Uluru is a massive, gorgeous, red sandstone monolith in the heart of Australia’s outback.

Named Ayers Rock by white settlers, its deed was officially handed back to the traditional custodians, the Anangu people, in 1985. The Anangu promptly returned the rock to its original name, and installed signs informing tourists that because Uluru is a sacred site they were requested not to climb on it or show disrespect to it.

But for 34 years, many tourists blithely ignored those signs and happily scaled the rock. One woman filmed herself performing a striptease on the rock. Several people have hit golf balls off the top of Uluru. Many have urinated on it.

This year after decades of lobbying the government, the traditional owners finally succeeded in banning the climbing of Uluru, and announced that all pedestrian access on the rock itself was to cease at 4.00pm on October 25.

You’d think this would confirm that how seriously the Anangu people took this matter. After over 30 years of politely requesting we not climb their rock, they were now resorting to outlawing it.

However, instead of an immediate drop in the number of climbers, 2019 saw an unprecedented increase, as tourists from around Australia and overseas rushed to Uluru to climb the monolith before the ban came into effect.

Pictures of hundreds of visitors snaking up the red rockface confirmed the flagrant disrespect being shown to the Anangu. Tourists knew that climbing the rock didn’t become disrespectful on October 25. They knew it was always against the wishes of the traditional owners. Nonetheless, they turned up in droves to climb it while they could.

Naturally, Indigenous peoples of Australia saw it not only as disrespect, but as racism. And Aussies aren’t the only guilty ones.

Also in October this year, two visitors to Starved Rock State Park in Illinois scrawled their initials on a 400 million year-old sandstorm formation that is considered sacred by Indigenous Americans.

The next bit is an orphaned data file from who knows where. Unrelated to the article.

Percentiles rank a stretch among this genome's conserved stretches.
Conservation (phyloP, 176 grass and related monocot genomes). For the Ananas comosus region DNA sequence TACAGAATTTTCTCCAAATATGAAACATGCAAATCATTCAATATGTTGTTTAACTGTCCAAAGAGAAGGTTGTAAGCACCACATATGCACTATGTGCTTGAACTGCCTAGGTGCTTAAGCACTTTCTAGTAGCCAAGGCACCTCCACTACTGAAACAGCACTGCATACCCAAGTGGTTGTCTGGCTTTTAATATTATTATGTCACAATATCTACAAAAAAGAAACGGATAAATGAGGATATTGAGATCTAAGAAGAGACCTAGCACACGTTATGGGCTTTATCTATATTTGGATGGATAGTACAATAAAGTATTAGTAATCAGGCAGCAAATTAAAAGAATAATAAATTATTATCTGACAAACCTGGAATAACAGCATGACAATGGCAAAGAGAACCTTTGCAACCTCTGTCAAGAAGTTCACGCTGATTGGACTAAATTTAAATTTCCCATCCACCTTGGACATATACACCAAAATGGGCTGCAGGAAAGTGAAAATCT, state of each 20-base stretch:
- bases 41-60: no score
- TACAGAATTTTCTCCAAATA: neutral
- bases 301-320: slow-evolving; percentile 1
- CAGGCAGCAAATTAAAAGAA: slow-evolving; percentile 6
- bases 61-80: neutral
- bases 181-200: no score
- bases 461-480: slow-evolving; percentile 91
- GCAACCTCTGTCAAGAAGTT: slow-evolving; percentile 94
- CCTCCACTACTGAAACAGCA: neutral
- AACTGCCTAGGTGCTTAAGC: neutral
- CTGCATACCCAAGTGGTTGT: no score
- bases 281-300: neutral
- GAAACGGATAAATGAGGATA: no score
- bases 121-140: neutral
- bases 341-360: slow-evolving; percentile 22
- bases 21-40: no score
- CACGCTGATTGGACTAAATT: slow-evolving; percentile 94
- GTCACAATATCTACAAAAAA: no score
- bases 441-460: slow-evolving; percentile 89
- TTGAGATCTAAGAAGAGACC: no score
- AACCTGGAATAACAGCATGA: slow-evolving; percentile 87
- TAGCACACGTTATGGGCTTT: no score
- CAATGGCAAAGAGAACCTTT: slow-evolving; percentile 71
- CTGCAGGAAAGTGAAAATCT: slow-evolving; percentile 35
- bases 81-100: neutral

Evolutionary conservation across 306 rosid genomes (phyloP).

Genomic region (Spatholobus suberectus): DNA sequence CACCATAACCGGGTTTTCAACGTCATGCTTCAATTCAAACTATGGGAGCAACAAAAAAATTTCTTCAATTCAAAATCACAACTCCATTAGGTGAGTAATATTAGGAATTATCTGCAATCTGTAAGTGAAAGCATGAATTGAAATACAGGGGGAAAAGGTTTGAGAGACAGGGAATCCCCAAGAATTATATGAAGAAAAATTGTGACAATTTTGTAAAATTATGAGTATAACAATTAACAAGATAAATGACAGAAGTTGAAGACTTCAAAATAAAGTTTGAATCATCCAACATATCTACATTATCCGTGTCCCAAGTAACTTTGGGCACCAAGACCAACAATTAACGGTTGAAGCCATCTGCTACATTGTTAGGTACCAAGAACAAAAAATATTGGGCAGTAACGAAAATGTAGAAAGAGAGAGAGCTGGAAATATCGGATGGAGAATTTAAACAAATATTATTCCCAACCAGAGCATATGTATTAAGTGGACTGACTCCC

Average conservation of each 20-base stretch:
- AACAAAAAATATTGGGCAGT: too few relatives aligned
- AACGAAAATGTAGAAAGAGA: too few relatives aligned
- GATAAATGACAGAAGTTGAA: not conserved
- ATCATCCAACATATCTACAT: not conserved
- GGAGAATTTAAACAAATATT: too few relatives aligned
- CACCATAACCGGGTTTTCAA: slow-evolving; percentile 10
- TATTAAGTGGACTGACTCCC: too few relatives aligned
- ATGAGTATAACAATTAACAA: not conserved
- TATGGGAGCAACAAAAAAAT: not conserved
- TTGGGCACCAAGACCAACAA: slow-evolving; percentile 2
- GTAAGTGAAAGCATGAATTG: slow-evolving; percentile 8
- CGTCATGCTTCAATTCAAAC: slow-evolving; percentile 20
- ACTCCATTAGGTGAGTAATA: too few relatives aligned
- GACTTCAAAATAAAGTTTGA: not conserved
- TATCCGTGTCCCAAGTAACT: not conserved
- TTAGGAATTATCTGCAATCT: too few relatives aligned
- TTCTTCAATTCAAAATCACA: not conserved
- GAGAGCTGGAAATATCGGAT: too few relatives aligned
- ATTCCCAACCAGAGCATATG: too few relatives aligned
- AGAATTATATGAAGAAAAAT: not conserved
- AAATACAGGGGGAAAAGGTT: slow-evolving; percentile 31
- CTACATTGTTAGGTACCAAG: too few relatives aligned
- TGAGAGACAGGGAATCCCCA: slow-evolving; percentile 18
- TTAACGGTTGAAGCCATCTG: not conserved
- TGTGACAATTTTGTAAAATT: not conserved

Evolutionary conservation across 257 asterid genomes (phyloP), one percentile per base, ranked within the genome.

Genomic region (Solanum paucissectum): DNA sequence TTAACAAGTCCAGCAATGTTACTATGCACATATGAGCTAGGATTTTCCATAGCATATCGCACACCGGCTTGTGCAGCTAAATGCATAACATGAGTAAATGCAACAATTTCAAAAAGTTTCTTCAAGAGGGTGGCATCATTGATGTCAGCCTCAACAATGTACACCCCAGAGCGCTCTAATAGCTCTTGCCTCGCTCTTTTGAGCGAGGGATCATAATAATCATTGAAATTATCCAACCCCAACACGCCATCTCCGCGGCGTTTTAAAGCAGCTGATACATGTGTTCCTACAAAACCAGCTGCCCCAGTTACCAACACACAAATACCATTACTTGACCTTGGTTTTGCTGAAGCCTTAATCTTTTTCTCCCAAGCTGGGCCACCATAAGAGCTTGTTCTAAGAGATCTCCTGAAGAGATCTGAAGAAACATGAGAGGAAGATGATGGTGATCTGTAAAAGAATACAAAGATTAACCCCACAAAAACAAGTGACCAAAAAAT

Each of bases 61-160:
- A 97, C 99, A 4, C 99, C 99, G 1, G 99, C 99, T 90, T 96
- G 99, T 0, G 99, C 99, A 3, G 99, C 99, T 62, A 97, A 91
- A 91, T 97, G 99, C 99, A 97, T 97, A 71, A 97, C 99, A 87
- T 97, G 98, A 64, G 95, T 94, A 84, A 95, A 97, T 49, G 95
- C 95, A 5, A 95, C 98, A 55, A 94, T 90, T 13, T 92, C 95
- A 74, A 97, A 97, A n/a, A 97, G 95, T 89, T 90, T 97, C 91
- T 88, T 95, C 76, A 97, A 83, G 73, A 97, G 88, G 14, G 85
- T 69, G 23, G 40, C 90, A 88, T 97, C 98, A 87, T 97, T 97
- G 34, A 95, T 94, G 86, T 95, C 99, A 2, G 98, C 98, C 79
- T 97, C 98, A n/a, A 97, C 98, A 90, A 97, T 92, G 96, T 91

In fact, the instances of tourists behaving like jerks are too numerous to recount.

In cathedrals across Britain and Europe, there are signs requesting no flash photography, but these are completely ignored by tourists.

Rome’s Sistine Chapel is full of signs in various languages requesting that tourists respect the sacred nature of the sanctuary and be quiet and reverential. But of course, there’s always a din, as excitable tourists snap selfies and make raucous conversation.

One tourist in Nanjing was criticised for her uncivilised behaviour after she took selfies while sitting on top of a 600-year-old statue outside a Ming dynasty tomb, in spite of clearly marked “Do Not Touch” signs everywhere.

But not only can tourists’ behavior be disrespectful. It can be downright harmful.

Two peacocks died of shock after being manhandled by visitors to a Chinese zoo recently. They picked the birds up to be photographed with them, and even tore feathers from the birds’ tails as souvenirs.

At Auschwitz in Poland, an American man was caught trying to remove a piece of the historic train tracks leading to the death camp.

And in Russia, masterpieces by Francisco Goya and Salvador Dali were seriously damaged when a group of women knocked over an entire museum wall while attempted to take a selfie.

You probably don’t need any more examples. The disrespect shown to the Anangu people is racist in nature, but it’s also sadly typical of the behavior of many tourists, a behavior that can be seen as representative of more and more of us, whether we’re travelers or not.